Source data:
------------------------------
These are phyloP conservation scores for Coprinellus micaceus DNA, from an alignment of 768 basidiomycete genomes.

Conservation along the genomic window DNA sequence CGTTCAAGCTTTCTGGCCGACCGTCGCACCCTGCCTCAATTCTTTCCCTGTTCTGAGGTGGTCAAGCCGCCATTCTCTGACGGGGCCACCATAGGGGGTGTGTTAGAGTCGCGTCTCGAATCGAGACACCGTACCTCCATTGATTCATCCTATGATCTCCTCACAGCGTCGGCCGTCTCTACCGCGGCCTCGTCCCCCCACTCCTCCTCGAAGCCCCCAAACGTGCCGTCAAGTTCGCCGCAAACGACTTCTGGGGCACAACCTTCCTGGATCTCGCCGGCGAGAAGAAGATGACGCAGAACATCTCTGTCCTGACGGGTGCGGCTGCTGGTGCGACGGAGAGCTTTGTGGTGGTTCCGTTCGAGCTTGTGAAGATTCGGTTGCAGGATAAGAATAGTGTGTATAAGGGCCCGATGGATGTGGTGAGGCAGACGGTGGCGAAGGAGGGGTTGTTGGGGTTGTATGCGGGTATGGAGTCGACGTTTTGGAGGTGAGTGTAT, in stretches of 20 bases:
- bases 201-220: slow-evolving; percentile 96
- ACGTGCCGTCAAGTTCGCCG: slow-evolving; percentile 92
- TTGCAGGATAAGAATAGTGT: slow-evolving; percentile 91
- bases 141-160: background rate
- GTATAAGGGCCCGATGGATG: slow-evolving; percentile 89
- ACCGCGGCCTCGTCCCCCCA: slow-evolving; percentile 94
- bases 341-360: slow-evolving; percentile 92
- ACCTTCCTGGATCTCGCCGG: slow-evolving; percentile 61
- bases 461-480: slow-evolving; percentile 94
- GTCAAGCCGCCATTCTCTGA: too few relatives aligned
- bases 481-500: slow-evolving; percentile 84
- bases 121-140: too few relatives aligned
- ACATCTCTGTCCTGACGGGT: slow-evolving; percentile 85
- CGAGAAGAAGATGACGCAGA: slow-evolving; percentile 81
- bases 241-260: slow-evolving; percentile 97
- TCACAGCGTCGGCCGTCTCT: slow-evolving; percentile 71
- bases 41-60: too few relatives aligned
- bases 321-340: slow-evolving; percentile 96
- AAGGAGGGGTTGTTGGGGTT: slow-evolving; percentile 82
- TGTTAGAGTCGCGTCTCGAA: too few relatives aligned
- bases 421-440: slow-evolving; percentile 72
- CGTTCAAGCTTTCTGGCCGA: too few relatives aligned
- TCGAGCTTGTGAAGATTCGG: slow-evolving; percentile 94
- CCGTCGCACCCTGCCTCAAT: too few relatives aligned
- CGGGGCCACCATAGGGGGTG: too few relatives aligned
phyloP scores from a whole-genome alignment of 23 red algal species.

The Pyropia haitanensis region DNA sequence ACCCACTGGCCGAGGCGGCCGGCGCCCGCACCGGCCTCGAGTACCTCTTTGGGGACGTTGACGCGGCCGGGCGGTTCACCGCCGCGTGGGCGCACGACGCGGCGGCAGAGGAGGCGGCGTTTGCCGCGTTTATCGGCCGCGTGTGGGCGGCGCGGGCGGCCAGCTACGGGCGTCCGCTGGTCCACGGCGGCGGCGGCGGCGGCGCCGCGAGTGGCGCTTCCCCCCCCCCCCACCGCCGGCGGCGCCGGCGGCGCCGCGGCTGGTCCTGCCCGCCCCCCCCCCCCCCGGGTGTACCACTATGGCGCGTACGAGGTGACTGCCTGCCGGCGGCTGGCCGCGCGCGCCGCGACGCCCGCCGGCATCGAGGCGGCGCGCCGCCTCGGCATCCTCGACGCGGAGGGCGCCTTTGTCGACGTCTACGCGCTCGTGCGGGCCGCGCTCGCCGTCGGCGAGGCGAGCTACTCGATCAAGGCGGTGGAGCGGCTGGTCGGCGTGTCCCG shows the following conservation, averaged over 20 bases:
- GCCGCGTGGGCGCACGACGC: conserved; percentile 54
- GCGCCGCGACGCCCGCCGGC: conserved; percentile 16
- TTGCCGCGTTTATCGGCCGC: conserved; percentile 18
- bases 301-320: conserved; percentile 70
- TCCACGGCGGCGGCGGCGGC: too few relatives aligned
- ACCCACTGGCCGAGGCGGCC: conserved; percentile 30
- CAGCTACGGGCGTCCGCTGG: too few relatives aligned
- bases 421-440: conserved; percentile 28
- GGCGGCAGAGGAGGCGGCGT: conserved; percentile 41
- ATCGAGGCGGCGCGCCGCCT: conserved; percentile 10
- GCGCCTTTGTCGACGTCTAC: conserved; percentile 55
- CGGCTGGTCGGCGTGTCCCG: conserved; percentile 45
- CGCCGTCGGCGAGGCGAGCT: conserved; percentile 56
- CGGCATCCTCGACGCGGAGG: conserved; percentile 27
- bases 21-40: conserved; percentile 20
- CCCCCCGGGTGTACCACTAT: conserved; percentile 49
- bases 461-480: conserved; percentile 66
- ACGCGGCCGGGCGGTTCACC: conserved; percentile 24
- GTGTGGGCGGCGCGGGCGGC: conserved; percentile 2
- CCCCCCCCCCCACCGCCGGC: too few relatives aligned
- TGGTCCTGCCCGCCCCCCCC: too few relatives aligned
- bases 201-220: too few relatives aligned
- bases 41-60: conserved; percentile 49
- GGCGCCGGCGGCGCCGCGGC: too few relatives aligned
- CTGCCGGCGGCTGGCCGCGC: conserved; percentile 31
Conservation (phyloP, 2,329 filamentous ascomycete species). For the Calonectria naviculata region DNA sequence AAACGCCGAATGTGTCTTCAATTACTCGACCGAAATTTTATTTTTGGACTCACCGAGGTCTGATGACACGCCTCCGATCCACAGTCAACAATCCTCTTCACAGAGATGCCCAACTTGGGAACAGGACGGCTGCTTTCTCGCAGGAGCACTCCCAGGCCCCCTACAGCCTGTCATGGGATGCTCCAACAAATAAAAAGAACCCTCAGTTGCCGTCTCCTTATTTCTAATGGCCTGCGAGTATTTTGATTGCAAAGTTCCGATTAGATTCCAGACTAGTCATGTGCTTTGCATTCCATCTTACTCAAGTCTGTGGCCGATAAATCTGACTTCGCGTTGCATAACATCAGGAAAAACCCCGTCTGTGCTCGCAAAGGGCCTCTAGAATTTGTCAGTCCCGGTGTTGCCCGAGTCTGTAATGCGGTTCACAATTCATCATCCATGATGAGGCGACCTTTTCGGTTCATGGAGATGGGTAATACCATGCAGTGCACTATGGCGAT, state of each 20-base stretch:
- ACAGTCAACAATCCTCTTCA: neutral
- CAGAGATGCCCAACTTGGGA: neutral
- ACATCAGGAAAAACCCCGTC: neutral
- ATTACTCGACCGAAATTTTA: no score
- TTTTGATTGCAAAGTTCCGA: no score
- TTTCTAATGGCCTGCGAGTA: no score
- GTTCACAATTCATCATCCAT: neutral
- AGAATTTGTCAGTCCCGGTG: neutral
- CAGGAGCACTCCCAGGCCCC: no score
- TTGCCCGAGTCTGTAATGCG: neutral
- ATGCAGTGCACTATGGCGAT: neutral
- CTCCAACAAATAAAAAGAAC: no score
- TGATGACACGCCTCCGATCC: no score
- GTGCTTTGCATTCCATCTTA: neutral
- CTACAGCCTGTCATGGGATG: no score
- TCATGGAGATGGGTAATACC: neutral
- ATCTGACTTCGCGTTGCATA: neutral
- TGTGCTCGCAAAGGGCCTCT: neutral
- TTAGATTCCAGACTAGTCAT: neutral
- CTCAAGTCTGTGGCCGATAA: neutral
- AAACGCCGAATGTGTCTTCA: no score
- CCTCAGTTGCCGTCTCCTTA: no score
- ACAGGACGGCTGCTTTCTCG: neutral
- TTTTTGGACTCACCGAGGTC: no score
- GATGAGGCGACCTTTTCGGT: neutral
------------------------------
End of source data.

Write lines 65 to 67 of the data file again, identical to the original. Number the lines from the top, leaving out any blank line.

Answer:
- TTGCCCGAGTCTGTAATGCG: neutral
- ATGCAGTGCACTATGGCGAT: neutral
- CTCCAACAAATAAAAAGAAC: no score